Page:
What it finds is not really data that people can analyze, let alone perceive directly. First, the dynamic range is off the charts – that means the difference in magnitude between the darkest and brightest points. In fact, there is nothing darker than the endless emptiness of space and not much brighter than an exploding sun. But if you have an image that includes both taken over several hours, you will get huge deltas between dark and light in the data.
Our eyes and brain have a pretty good dynamic range, but it throws them off track – and more importantly, there’s no real way to show it.
“It basically looks like a black image with some white flecks because it has such a huge dynamic range,” DePasquale said. “We have to do something called data stretching, which is to take the pixel values and sort of reposition them, basically so you can see all the detail that’s there.”
Before you object in any way, first, keep in mind that basically all images are created this way – part of the spectrum is cut out and adapted for viewing by our very capable, but also limited visual system. Because we can’t see in infrared, and there’s no equivalent for red, blue, and green at those frequencies, image analysts have to do the hard work of combining an objective use of data with a subjective understanding of perception and beauty. The colors may correspond to wavelengths in a similar order, or perhaps be separated to more logically highlight areas that “look” the same but emit completely different radiation.
“We like, as you know, in the imaging community to call this process ‘representational color’ instead of the way it used to be called ‘false color imaging’ by many today. I don’t like the term “false color” because it implies that we’re faking, or you know, it’s not quite what it sounds like, data is data. We are not going to delve into and apply how to draw color on an image. We respect data from start to finish. And we let the data show through in color.”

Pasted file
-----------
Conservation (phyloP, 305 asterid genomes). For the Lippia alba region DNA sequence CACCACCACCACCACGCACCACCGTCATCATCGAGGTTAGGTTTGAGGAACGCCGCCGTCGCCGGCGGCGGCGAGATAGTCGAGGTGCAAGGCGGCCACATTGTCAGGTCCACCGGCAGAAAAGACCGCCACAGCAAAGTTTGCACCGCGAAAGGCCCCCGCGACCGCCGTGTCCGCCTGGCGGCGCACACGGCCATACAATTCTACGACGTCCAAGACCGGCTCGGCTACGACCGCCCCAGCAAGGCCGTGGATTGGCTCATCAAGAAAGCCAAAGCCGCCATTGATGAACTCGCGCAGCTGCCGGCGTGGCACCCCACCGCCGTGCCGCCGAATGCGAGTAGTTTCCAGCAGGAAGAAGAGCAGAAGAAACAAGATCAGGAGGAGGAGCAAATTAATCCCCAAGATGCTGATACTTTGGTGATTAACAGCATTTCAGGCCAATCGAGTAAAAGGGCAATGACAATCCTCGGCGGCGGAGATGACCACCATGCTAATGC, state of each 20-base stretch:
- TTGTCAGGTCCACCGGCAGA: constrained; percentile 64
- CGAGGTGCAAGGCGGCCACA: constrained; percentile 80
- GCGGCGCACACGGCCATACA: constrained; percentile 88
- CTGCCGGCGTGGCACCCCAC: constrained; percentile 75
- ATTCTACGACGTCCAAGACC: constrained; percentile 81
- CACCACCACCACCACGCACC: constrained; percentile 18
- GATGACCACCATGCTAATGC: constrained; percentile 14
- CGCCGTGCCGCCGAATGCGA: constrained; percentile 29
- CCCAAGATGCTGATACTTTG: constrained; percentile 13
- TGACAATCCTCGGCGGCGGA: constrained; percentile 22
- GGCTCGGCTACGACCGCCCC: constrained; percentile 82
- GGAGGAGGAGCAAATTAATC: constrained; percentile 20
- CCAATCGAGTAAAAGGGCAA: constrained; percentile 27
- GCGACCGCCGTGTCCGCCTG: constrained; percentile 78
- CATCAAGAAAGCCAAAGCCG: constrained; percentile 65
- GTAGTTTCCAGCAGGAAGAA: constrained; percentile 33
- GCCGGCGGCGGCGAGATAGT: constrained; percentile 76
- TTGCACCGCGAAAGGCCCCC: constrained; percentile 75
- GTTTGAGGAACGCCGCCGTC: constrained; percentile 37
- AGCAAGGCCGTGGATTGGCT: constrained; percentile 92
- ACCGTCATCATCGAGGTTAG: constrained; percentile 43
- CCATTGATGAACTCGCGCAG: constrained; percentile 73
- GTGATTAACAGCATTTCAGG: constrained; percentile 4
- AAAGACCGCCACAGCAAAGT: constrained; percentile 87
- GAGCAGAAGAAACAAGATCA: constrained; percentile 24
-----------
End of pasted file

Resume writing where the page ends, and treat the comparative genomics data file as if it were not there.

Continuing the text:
If you look at the image above, the two types of nebula are taken from the same angle, at more or less the same time, but using different instruments to capture different segments of the IR spectrum. While both must ultimately be shown in RGB, the various objects and features found when examining higher wavelengths can be made visible using this creative yet scientifically rigorous method of color assignment.
And, of course, when data is more useful as data than as a visual representation, there are even more abstract ways of looking at it.
An image of a distant exoplanet may only show a dot, but the spectrogram shows details of its atmosphere, as you can see in this example directly above.
Collecting, transmitting, retrieving, parsing, and presenting data for something like Webb is a complex task, but now that it is up and running, hundreds of researchers are enthusiastically dedicating themselves to it. Expect even more creative and fun ways to display this information – as JWST is just getting started on its million mile mission, we have a lot to look forward to.
Credit: techcrunch.com /